The latest crop of freeware virtualization management software comes from Vizioncore Inc., which announced free P2V, storage reclamation and heterogeneous hypervisor management software this week.
Vizioncore vConverter SC performs physical-to-virtual (P2V) and virtual-to-virtual (V2V) conversions for VMware, Microsoft Hyper-V and Citrix XenServer formats. There is no cap on how many conversions vConverter SC will do, and it can perform multiple simultaneous conversions.
Hypervisor vendors also offer free P2V tools, for example, VMware Converter. However, these tools tend to be unidirectional -- that is, they'll happily convert a machine into their format, but not out). Not so with vConverter SC, which will also offer virtual-to-physical (V2P) conversions and support for Linux guests in its next release, said Tyler Jewell, Vizioncore's vice president of products.
Vizioncore vControl Multi-Hypervisor Management, meanwhile, provides a console from which administrators can control perform basic functions such as start and stop a VM running on either VMware, Hyper-V or XenServer. The new vOptimizer Wastefinder generates reports to help administrators identify wasted storage space or overallocated Virtual Machine Disk Formats, or VMDKs.
Jewell declined to say which other kinds of free software Vizioncore might announce but noted that more is on the way. "It's in our interest to be as aggressive as we can in promoting the adoption of virtualization and in having admins use our tools," he said. "Our freeware ambitions are not over."No free virtualization management lunch
Other freeware virtualization management tools available to VMware shops include Veeam Monitor Free Edition and FastSCP, Embotics vScout, VKernel SearchMyVM and SnapshotMyVM, Tripwire OpsCheck and ConfigCheck, to name a few.
With a little ingenuity, a frugal VMware administrator can go a long way toward meeting most of his management needs, said Rick Vanover, a VMware admin and author. However, there's one purchase you still have to make: VMware vCenter.
"That's a given," Vanover said, because vCenter places an agent on the ESX host that acts as a gateway to the host and VMs and is utilized widely by a lot of freeware tools.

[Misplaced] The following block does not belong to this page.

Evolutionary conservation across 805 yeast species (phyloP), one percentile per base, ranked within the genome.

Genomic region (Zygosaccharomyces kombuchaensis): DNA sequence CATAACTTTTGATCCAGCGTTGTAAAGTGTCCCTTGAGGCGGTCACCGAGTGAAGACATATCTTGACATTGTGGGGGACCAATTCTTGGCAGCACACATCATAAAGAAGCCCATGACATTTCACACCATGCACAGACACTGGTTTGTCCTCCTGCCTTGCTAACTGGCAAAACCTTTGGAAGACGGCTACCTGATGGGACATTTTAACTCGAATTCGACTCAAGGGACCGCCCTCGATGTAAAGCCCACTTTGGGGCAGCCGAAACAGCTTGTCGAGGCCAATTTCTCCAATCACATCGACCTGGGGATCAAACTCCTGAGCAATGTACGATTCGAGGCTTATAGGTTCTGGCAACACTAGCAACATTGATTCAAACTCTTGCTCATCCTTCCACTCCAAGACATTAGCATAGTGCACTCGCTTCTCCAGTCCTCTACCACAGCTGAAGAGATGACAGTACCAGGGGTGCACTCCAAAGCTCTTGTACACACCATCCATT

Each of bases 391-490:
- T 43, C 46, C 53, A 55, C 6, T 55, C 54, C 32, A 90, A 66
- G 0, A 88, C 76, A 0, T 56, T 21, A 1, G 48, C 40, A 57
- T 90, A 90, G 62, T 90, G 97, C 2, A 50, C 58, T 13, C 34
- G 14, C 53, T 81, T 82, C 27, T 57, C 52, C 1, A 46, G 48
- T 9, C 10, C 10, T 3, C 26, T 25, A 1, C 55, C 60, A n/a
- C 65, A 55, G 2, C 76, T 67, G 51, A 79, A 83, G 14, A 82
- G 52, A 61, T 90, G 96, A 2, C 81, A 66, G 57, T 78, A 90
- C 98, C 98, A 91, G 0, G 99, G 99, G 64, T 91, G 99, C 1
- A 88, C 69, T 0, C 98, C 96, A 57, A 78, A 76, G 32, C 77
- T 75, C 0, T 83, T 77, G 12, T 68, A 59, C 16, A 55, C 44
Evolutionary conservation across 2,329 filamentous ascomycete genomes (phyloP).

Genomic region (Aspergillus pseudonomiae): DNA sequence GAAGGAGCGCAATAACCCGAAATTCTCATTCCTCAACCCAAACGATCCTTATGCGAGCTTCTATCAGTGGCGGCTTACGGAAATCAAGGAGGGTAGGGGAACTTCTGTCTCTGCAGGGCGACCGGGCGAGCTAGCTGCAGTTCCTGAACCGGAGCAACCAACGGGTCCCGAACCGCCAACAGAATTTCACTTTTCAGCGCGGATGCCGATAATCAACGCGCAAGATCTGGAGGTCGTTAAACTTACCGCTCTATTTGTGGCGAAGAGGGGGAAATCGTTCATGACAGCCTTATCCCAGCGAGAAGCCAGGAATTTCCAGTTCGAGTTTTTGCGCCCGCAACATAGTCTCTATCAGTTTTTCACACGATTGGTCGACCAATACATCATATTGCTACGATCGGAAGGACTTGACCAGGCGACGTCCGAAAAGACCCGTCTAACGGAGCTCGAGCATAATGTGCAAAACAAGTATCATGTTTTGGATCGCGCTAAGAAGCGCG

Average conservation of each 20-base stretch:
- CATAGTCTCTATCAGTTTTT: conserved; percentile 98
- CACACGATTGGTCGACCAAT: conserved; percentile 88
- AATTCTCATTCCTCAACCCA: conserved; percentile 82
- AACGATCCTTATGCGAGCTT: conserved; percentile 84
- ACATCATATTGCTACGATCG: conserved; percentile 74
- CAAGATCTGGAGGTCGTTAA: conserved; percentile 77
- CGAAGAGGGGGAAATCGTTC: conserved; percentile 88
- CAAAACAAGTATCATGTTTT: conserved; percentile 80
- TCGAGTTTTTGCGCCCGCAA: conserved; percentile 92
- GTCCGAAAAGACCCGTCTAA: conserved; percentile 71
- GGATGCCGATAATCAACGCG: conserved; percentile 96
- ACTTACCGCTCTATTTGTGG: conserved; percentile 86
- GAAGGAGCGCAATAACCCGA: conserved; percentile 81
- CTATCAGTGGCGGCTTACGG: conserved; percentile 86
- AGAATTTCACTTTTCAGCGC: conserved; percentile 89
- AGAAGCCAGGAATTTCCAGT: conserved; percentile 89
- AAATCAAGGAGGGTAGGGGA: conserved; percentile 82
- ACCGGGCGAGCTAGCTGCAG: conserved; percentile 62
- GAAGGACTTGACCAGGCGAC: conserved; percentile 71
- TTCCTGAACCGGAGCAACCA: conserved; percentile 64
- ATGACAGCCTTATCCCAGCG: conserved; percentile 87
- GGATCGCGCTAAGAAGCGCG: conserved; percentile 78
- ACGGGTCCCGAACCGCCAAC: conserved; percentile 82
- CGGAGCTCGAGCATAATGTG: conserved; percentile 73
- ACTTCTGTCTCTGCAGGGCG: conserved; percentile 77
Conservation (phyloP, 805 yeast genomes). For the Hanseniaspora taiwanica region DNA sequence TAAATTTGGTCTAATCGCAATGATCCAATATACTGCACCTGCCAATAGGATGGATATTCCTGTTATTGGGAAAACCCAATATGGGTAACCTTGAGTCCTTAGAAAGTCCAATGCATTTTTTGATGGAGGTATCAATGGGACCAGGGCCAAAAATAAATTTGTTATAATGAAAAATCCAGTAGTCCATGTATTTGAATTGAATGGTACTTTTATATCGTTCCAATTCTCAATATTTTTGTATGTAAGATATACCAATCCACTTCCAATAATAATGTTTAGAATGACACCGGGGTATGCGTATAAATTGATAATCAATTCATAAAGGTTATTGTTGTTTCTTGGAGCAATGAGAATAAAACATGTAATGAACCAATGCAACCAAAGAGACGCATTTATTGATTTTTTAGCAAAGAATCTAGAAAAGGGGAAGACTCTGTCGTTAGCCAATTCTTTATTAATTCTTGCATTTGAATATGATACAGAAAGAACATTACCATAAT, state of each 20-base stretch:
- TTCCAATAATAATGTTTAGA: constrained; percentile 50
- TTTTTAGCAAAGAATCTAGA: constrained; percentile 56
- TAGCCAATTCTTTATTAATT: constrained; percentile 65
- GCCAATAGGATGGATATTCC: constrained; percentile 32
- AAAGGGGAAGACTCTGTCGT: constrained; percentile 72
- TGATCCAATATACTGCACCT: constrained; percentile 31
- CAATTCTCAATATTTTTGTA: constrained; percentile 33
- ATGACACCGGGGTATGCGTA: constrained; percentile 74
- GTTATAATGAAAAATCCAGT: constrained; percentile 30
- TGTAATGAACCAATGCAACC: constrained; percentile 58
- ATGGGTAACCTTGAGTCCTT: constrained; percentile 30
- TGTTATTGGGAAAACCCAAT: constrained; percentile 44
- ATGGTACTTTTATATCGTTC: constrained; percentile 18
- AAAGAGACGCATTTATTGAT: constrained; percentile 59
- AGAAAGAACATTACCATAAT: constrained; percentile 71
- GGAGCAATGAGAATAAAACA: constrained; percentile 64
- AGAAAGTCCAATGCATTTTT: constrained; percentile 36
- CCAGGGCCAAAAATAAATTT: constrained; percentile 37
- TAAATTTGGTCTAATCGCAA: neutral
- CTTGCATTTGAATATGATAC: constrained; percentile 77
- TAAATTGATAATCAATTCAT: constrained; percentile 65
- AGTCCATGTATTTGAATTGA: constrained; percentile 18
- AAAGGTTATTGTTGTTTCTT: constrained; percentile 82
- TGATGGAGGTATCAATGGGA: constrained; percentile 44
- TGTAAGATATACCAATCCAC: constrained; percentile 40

Buying vCenter also gives you access to the VI Toolkit, the PowerShell interface into a VMware environment, and with that, crafty VMware admins can script up "all sorts of stuff," Vanover said. That was especially important with VMware Infrastructure 3, where "VirtualCenter was a little weak." Being able to plug in PowerShell scripts helped admins "make up that gap," Vanover said.
At $4,995 plus support and subscription, VMware vCenter is not cheap, but in virtualization management as in life, there is no free lunch, said Andi Mann, the vice president of research at Enterprise Management Associates.
For example, while Citrix Systems Inc. gives away good chunks of XenServer and XenCenter for free, few of the freeware virtualization tools support it. And while Microsoft Hyper-V is free, it requires investments in Windows Server 2008 and System Center Virtual Machine Manager (SCVMM), respectively.
"You can do virtualization for cheap, but you can't do it for free," Mann said.
Free virtualization management tools also tend to be limited in scope. Basic monitoring and reporting are relatively well represented, but most of the freeware tools "don't allow you to actually do anything," Mann said, for example provisioning, backup and recovery, and the like. Nor should you expect to get any level of service monitoring, automation or lifecycle management capabilities from freeware tools, he said.
Further, support for freeware products is usually minimal. Support for Vizioncore's vConverter SC, for instance, is limited to a single phone incident, or on forums.
In short, Mann said most freeware tools are best suited for smaller shops and nonprofits, "but not for any kind of enterprise deployment." Further, Mann questioned how long the trend of giving away virtualization management tools would continue. "I don't know if it's any more effective than giving away a free 30 day trial," he said. When IT professionals install freeware tools, "it really just opens up their eyes to how much they have to buy."
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